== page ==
Under mud and brittle leaves, in a month named for war,
the throes of spring begin, ecstatic and adorned for war.
Behold the hordes stumbling in cracked earth, clutching
their children, torn, numb. They will be blamed for war.
Of the estimated 500 million firearms worldwide, 100 million
belong to the Kalashnikov family, a family famed for war.
Behold the desperate vessel tossed at sea, the tiny body
on the beach. For what are we thus shamed? For war?
The nominee presumed to know the people’s needs. In fact,
he understood their fear. And so he campaigned for war.
Consider the irony in the nomenclature of genocide: Apache,
Kiowa, Chinook, Tomahawk. We use these names for war.
In Belgium, 1915, poppies dotted the shattered fields.
In Kandahar, 2018—a sea of poppies farmed for war.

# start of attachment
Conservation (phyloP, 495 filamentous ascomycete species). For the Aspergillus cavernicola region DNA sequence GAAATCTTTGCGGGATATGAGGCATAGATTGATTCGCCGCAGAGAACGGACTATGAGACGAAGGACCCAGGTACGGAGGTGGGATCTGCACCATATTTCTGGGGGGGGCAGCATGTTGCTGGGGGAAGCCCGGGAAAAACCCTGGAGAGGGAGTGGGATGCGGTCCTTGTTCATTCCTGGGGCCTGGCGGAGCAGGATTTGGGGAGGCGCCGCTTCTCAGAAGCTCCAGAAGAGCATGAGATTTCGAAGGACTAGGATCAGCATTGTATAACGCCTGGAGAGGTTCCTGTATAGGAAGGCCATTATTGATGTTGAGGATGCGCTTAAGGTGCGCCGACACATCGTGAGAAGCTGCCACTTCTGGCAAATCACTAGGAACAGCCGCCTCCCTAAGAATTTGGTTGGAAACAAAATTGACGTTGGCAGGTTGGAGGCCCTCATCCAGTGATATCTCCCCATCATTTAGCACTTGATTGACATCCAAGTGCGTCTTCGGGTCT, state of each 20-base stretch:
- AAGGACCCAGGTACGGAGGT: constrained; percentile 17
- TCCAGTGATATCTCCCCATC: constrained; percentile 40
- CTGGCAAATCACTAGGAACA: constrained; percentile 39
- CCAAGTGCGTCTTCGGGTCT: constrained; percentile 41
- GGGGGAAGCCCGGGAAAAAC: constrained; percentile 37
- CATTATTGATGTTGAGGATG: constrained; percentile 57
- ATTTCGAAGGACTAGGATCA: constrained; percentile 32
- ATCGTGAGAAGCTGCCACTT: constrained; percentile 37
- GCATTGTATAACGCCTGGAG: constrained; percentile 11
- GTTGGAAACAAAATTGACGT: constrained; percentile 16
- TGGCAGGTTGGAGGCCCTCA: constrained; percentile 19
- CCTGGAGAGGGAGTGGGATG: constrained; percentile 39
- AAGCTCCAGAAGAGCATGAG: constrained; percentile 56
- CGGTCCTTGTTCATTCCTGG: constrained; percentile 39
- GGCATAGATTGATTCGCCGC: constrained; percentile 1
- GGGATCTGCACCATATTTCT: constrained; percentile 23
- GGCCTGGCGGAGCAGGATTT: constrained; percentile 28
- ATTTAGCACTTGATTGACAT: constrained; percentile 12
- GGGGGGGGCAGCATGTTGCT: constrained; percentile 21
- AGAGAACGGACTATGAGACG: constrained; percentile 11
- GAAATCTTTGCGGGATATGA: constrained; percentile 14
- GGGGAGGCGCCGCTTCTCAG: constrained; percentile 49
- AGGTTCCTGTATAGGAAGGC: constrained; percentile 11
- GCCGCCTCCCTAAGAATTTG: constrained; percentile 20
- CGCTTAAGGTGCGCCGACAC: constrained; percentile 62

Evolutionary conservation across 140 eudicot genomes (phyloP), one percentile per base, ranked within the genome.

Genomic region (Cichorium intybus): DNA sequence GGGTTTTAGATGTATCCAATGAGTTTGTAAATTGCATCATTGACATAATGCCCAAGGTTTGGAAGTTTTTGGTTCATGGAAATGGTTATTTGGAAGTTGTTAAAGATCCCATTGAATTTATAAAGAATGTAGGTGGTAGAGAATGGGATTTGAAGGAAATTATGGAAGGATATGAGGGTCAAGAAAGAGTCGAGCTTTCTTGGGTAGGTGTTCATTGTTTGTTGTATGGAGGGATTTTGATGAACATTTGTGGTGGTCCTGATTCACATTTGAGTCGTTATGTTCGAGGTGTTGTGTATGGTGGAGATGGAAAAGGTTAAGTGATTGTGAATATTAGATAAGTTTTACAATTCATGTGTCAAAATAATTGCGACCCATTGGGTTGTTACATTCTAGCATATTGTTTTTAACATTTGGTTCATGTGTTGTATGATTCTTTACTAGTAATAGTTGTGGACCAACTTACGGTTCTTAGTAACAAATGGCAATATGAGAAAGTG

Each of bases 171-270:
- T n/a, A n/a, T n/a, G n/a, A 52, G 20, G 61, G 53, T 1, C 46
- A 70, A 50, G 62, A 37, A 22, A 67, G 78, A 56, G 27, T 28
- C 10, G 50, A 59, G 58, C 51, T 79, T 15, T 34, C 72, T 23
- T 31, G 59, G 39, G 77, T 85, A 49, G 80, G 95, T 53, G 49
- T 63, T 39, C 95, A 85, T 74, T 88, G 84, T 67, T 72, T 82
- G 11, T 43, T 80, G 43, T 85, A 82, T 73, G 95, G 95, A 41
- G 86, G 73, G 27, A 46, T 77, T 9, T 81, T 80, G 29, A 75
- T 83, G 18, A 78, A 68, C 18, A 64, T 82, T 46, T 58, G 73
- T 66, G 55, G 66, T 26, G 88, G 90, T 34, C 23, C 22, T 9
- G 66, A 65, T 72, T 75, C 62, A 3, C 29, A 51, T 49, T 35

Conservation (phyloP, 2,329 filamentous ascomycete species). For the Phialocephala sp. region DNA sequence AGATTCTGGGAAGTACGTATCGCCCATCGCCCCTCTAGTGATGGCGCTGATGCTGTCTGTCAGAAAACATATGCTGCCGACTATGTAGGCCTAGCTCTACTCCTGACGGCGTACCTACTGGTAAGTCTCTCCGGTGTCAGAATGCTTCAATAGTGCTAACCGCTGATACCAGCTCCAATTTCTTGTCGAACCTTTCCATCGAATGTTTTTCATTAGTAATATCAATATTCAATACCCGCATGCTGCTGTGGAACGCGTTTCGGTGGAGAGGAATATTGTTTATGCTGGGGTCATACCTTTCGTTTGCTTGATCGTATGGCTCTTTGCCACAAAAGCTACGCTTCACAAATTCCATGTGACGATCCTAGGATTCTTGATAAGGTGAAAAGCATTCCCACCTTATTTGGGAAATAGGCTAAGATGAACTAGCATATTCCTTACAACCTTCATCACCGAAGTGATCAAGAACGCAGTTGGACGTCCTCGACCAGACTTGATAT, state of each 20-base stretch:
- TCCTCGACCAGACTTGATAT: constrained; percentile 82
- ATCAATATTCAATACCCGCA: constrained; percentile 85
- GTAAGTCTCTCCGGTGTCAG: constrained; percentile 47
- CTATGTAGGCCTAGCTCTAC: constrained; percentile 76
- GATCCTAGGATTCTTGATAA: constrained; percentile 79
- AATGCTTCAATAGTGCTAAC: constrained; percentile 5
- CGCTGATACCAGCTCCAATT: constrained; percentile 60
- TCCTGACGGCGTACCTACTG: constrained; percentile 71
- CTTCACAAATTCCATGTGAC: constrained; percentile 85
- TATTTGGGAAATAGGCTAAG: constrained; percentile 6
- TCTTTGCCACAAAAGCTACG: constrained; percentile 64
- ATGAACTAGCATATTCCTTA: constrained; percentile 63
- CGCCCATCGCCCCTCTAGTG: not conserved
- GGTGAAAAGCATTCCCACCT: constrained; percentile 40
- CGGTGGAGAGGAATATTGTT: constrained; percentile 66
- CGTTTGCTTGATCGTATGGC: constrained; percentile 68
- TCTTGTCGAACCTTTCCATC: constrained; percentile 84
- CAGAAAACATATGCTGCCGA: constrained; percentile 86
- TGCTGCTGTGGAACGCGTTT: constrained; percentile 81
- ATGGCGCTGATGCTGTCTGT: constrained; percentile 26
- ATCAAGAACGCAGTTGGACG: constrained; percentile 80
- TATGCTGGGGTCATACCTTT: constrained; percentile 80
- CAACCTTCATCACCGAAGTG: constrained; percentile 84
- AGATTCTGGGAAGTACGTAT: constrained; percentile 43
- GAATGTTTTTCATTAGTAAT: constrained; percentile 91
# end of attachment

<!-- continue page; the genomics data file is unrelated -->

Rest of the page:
The slogan reads Our Children, Our Future. But the displaced
children have no future—an entire generation claimed for war.
The ex-soldier cannot sleep. He is afraid of crowds, loud
noises, even trash. Is this what it means to be trained for war?
Who cares that a short-tailed bandicoot rat went extinct
when the Mesopotamian Marshes were drained for war?
The ancient Romans extolled the dual virtues of spring,
a time for planting, a time when earth grew warm for war.
Even I, Kafir, nonbeliever that I am, can see the coming
of a time when all months shall be renamed for war.